PRUSSIAN/GERMAN IRONCLADS 1865-1890 PACK24 SHIPS IN 12 DIFFERENT CLASSES, from Prinz Adalbert of1865 to the Siegfried class of 1890
Code - 3MGER3
Description - PRUSSIAN/GERMAN IRONCLADS 1865-1890 PACK
The Prussian Navy ceased to exist in 1867, when it became the fleet of the North German Federation. However, before the change it had already taken into service two small ironclads. The first, Prinz Adalbert, was notable as having been originally built for the Confederate Navy, and was a sister to the C.S.S. Stonewall. These two ships had been built for the Confederacy in France under the names Cheops (Prinz Adalbert) and Sphinx (Stonewall). With the fall of the Confederacy the “Cheops” was sold to Prussia, whereas the Stonewall ended up in Japanese hands as the Adzuma. She was not a particularly successful vessel, and although the Prussians increased her armament from the planned 3 x 32 pdr guns, the combination of a “fixed” turret or citadel behind the funnel with two guns and the bow position with one gun and five gun ports was not repeated. After several changes of rig she was placed in reserve in 1871 and broken up in 1878. The Arminius, in contrast was a much simpler design, being a monitor with two twin turrets. Although she lost her schooner rig in 1871, she continued to serve in the navy as an engineer’s instruction vessel, a guard ship, and as an icebreaker (at Kiel) until finally taken out of service in 1871.
During its short life, the Navy of the North German Federation ordered two ironclads, Kronprinz to be built in Britain and Friedrich Karl built in France. Both were central battery ironclads and both survived into the 20th Century, with Kronprinz serving as a machinery hulk at Kiel until 1921. A third ship, originally intended for Turkey, was purchased on the stocks and named “Wilhelm”. Subsequently renamed König Wilhelm she was both fast and powerful, and for many years was flagship of the German Navy. She was rebuilt in 1895/96 as a “Heavy Cruiser”, but was by then obsolete. However she continued to serve as a school ship until sold in 1921.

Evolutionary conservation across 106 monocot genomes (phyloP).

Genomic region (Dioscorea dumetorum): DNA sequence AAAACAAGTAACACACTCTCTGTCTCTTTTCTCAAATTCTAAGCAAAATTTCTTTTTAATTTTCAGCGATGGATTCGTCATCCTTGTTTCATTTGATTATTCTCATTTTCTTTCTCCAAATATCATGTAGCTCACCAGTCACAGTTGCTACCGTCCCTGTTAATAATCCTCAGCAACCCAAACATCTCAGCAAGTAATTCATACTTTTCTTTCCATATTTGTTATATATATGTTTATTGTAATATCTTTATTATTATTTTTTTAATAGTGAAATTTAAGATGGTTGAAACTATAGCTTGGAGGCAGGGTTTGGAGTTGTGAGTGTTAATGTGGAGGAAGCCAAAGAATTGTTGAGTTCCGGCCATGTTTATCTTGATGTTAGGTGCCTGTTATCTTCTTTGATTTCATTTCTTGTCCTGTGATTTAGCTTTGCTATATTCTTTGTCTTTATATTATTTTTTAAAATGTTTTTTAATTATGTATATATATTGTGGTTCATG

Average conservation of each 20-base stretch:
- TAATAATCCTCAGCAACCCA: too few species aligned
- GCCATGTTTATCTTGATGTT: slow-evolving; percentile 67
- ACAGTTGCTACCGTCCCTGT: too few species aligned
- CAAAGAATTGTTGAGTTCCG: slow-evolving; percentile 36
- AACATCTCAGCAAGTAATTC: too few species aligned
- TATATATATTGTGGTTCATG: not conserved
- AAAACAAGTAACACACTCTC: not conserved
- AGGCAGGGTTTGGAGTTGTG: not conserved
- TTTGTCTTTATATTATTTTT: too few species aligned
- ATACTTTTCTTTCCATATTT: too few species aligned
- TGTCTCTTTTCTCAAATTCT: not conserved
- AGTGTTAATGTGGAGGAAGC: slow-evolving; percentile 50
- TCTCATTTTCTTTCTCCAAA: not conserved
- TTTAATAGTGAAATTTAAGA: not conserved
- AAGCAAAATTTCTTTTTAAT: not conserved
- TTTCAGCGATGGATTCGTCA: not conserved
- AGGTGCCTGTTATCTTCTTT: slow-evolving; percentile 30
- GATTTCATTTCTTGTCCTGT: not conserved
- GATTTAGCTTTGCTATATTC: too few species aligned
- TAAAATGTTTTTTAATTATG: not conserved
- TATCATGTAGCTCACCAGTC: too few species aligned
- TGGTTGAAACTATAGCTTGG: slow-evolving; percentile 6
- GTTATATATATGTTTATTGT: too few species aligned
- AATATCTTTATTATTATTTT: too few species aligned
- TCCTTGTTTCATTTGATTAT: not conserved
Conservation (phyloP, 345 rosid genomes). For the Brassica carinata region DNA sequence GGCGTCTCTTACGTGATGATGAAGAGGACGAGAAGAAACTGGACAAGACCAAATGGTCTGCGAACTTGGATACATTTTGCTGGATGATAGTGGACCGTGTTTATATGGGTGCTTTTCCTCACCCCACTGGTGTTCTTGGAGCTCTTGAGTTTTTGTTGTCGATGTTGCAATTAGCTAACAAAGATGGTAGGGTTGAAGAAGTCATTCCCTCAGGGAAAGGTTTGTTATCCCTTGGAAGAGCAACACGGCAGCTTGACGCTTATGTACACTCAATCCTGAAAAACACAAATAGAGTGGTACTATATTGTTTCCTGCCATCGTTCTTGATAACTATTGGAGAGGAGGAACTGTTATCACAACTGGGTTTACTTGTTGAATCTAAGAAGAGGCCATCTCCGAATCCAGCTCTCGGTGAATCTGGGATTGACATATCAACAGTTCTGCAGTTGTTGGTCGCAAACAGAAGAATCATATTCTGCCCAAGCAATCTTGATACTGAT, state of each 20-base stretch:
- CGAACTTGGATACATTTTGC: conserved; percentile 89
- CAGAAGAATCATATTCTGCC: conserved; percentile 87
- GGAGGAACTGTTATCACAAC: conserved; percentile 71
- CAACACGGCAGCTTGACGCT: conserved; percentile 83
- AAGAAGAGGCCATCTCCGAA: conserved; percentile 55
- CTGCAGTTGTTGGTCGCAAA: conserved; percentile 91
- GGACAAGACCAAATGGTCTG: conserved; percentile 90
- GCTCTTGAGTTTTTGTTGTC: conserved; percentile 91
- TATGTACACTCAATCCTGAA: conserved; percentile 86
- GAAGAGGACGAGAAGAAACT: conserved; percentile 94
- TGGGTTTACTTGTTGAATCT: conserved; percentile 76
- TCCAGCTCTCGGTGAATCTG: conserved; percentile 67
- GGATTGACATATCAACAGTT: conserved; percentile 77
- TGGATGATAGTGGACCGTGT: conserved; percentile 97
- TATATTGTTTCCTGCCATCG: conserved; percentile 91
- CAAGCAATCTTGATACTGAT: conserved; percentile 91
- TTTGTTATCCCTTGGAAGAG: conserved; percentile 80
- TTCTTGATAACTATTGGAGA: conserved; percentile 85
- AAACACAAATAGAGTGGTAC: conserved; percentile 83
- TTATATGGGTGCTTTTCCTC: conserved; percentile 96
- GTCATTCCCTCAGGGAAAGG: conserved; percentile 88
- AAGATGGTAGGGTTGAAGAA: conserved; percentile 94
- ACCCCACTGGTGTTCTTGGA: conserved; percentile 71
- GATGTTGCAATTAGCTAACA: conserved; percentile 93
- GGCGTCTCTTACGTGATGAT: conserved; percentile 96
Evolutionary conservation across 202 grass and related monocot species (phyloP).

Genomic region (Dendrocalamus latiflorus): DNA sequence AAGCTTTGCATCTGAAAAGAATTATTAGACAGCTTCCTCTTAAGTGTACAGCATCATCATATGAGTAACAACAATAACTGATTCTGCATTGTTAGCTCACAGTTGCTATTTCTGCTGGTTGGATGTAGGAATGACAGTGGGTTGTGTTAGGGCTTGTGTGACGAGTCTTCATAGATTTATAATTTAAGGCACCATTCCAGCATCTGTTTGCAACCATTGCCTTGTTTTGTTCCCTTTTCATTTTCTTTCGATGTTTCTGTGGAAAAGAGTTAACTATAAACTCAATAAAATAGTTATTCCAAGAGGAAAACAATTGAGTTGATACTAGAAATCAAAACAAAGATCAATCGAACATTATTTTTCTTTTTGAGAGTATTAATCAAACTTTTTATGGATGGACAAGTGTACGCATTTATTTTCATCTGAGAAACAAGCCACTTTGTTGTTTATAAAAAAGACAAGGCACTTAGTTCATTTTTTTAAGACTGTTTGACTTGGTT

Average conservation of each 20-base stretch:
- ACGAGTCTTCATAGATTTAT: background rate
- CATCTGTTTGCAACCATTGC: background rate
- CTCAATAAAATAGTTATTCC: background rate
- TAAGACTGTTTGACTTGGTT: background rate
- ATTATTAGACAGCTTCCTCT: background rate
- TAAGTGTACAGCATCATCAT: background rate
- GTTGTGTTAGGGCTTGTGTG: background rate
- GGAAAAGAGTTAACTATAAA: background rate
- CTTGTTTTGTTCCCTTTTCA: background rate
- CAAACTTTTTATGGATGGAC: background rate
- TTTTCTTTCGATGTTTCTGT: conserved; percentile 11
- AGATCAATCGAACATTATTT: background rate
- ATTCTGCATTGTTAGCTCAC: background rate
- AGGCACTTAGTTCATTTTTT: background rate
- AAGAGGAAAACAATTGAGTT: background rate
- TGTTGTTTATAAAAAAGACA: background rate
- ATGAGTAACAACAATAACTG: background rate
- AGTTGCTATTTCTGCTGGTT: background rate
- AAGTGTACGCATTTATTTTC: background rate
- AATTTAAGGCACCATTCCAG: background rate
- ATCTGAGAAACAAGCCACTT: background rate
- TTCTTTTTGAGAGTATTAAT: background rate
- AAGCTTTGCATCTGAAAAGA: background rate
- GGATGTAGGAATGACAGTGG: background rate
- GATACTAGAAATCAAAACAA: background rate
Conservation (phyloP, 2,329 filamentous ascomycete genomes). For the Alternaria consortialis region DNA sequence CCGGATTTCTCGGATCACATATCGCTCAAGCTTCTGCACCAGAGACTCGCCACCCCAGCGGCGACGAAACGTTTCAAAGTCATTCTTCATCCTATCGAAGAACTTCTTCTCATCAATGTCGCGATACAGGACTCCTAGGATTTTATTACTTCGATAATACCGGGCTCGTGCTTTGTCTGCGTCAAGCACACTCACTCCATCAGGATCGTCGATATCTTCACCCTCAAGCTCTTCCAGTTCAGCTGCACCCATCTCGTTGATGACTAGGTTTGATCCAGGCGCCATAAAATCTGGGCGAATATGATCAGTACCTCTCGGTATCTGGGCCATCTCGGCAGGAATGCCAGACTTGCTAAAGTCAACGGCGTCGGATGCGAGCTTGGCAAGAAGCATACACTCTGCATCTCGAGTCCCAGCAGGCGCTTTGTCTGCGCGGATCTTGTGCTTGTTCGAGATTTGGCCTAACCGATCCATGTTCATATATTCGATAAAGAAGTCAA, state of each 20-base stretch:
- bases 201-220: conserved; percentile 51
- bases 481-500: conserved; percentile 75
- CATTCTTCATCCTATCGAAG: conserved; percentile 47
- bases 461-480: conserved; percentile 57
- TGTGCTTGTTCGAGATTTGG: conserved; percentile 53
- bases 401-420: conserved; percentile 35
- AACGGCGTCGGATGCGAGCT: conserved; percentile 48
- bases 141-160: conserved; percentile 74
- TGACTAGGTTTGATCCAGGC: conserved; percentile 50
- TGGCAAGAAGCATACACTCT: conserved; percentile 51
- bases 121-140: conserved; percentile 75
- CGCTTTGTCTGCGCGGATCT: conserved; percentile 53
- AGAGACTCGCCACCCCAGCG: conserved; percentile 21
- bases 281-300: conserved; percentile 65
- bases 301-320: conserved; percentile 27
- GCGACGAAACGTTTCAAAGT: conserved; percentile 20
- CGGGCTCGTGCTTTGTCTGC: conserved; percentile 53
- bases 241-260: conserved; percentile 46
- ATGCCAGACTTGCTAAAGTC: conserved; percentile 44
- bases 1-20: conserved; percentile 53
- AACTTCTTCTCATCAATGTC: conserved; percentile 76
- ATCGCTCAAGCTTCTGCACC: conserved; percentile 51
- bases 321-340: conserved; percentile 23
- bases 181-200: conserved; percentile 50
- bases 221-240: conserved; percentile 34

The most notable vessel ordered by the Federation was the armoured corvette/central battery ironclad “Hansa”. Whilst not a very powerful vessel, and not a great success, she was both designed and built in Germany. She was followed by the three ships of the Preussen class again both designed and built in Germany. As these ships were the first ships of this type to be built in Germany it is not surprising that all had long building times, ranging from 6 years in the case of Preussen (originally named Borussia) to 10 years in the case of Grosser Kurfurst, which was not completed until 1878. Sadly, she was lost the same year when in collision with Konig Wilhelm.
The last two fully rigged ironclads were the ships of the Kaiser class, both designed by Sir Edward Reed and built in Britain. They were the last two German capital ships built abroad. Both were liked and considered good sea boats. In the 1890’s both were rebuilt as heavy cruisers and continued to serve until 1904, when they became harbour ships, with Kaiser not being broken up until 1929.
With the founding of the German Reich in 1871, the former Navy Ministry became the “Imperial Admiralty” in 1872. Led by General Von Stosch, who was instructed by the Reichstag to build up a National shipbuilding industry, rather than relying on vessels built abroad, the Imperial Navy started to build up a force capable of defending its coasts. The first group of vessels were the unusual Sachsen class of Central Citadel Ironclads, with four of the six main guns mounted in a square citadel, and four funnels also in a square, Five vessels were originally planned for the class, but the last, Oldenburg, was built to an inferior design due to lack of funds. Never liked, she did not receive the major refit that the rest of the class received in the 1890’s, when the most obvious change was the replacing of the four funnels, by one large stack.
The final eight ships, all referred to as coast defence battleships, were the Siegfried class of 1888. As built all had only one funnel, except Ägir, which had two. (By 1904, all had been rebuilt with two funnels). All of the class survived the First World War, and both Odin and Ägir were converted after the war into cargo ships.
With the Siegried class, the Coastal Defence nature of the German Navy was to end, and future ships would be suitable for duties on the high seas.
N3123, PRINZ ADALBERT
N3121, FRIEDRICH CARL
N3119, KÖNIG WILHELM
N3117, GROSSER KÜRFURST
N3117, FRIEDRICH DER GROSSE